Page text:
PTSD is the most common mental health issue resulting from episodes of combat, social upheaval, and violence found throughout many Arab countries. Although life-long PTSD is best predicted by the number of traumatic events experienced, trauma can result from violence, recurring memories, displacement, and ubiquitous fear. Using examples from around the world can be illustrative: During conflict in Burundi, war-related psychological distress was found in 44% of individuals studied during conflict and 29% two years after conflict, whereas 57% of Ugandan students exhibited “clinically significant” levels of PTSD four years after the end of war. In East Timor, grief and a sense of injustice “exerted a considerable effect on PTSD symptoms” among those studied. Researchers in Guatemala, meanwhile, found that community social psychology is important to understanding political and economic community development. Each conflict and cultural context produce different symptoms in victims, which vary in responses to trauma, requiring treatment to be as locally tailored as possible.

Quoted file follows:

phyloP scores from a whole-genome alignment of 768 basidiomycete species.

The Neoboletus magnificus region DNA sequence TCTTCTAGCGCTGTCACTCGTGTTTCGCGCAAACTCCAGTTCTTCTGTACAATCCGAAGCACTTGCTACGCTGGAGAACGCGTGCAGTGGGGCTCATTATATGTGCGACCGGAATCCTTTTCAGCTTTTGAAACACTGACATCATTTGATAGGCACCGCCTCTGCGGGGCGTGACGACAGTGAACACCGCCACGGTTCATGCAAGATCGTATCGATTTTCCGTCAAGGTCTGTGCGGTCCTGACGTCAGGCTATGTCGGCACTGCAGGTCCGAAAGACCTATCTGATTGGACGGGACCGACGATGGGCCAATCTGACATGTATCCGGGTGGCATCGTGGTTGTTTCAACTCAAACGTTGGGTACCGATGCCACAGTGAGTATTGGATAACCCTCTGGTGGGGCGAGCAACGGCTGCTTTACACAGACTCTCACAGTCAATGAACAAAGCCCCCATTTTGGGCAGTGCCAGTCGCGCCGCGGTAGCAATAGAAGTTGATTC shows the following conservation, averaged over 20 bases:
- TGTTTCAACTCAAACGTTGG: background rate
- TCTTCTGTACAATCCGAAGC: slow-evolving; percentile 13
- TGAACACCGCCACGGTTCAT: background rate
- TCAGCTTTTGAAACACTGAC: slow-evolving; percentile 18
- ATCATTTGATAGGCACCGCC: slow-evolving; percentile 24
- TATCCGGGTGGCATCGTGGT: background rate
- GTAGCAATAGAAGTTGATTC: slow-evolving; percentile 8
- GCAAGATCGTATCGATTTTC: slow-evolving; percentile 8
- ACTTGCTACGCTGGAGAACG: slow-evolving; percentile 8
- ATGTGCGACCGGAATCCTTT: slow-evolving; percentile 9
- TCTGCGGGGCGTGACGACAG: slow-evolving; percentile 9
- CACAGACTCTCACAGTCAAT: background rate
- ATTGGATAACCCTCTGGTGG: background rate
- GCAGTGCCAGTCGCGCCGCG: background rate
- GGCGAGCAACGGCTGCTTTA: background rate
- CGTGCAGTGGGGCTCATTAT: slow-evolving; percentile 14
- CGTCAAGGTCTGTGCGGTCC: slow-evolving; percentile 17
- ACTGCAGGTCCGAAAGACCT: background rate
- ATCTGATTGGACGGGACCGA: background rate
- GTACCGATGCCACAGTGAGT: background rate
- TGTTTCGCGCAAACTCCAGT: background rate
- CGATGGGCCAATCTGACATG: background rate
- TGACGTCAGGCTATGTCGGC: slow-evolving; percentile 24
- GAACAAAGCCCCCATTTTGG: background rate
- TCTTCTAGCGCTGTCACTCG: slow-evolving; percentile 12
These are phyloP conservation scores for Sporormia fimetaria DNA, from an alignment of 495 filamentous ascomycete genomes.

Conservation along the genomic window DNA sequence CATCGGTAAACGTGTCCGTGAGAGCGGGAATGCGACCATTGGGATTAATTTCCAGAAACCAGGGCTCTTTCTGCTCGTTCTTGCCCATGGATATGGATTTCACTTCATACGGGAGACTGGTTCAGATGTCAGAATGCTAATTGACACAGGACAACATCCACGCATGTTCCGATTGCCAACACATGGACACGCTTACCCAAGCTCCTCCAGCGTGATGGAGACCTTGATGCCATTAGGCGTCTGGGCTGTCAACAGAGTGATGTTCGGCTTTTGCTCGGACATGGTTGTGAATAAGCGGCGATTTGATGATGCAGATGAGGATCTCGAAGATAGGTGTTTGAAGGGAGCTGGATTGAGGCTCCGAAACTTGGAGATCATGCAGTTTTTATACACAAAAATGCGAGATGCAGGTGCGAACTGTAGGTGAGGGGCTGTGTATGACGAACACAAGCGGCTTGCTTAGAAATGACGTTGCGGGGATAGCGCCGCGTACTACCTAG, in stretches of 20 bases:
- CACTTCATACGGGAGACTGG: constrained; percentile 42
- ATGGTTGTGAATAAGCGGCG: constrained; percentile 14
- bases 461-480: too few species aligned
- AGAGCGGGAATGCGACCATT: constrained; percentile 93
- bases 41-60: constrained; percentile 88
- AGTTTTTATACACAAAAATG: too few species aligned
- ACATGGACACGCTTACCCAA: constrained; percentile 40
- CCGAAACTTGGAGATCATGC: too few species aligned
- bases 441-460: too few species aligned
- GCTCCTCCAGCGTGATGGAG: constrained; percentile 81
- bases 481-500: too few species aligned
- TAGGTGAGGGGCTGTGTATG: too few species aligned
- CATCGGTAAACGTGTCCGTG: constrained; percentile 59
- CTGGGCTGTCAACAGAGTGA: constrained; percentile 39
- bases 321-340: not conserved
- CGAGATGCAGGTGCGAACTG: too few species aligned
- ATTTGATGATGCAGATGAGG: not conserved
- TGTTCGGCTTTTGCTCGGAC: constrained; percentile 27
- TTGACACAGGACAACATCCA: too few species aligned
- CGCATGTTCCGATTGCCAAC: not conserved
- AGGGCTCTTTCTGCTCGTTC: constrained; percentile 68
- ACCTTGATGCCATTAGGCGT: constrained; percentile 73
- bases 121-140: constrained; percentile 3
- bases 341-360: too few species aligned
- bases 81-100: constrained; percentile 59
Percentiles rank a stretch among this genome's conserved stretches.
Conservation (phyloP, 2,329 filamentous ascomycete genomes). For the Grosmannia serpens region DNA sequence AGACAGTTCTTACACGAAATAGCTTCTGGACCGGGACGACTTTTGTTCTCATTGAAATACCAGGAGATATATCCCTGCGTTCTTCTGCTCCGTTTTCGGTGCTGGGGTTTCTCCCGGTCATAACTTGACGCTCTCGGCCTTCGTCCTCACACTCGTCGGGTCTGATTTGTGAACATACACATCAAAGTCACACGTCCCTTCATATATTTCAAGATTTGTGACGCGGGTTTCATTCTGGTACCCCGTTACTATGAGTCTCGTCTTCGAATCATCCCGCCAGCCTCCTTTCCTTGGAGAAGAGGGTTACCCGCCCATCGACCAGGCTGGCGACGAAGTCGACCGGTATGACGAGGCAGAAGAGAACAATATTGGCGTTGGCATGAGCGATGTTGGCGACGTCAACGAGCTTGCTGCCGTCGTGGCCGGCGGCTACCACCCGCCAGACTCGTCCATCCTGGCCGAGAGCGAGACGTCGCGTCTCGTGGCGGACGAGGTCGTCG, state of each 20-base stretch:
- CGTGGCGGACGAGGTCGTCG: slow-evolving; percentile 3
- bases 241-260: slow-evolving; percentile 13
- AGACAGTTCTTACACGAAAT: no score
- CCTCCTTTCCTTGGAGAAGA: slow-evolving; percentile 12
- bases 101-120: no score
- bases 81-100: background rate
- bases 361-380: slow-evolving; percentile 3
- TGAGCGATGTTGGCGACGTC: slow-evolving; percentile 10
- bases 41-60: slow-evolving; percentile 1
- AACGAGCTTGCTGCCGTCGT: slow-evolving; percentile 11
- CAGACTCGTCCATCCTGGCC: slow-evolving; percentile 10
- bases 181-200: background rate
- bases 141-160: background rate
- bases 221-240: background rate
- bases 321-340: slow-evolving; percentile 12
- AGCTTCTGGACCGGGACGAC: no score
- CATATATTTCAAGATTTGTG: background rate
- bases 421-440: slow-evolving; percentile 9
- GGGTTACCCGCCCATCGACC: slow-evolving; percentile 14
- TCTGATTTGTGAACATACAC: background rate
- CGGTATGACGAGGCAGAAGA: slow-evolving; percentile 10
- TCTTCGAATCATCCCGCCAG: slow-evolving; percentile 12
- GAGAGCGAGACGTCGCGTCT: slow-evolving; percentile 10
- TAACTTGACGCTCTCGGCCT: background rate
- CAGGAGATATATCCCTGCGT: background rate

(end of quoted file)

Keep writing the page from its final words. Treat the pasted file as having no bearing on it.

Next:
These findings suggest that PTSD and other trauma-related mental health issues resulting from widespread conflict are, and will be, a public health crisis in the Arab world. In Palestine, Iraq, and Lebanon contemporary violence and conflict pre-date the Arab Spring. In Syria, Yemen, and Libya, the tumult of 2011 rages on as civil war. In Tunisia, Egypt, Bahrain, and elsewhere, the aftermath of political repression has been neither fully addressed nor resolved. Large portions of these communities have survived torture, witnessed murder, experienced political or religious oppression or discrimination, or have been displaced, abused, or exposed to traumatic violence. In what is undoubtedly the direst example from the Arab world, 45% of Syrian refugee children studied display symptoms of PTSD, 44% depression, 25% daily psychosomatic pains, and 20% daily headaches. Despite these limited studies, a vast majority of cases of trauma in the Arab world will go undiagnosed and untreated. Trauma among Arabs will have long-term consequences for both individuals and communities throughout the region for generations.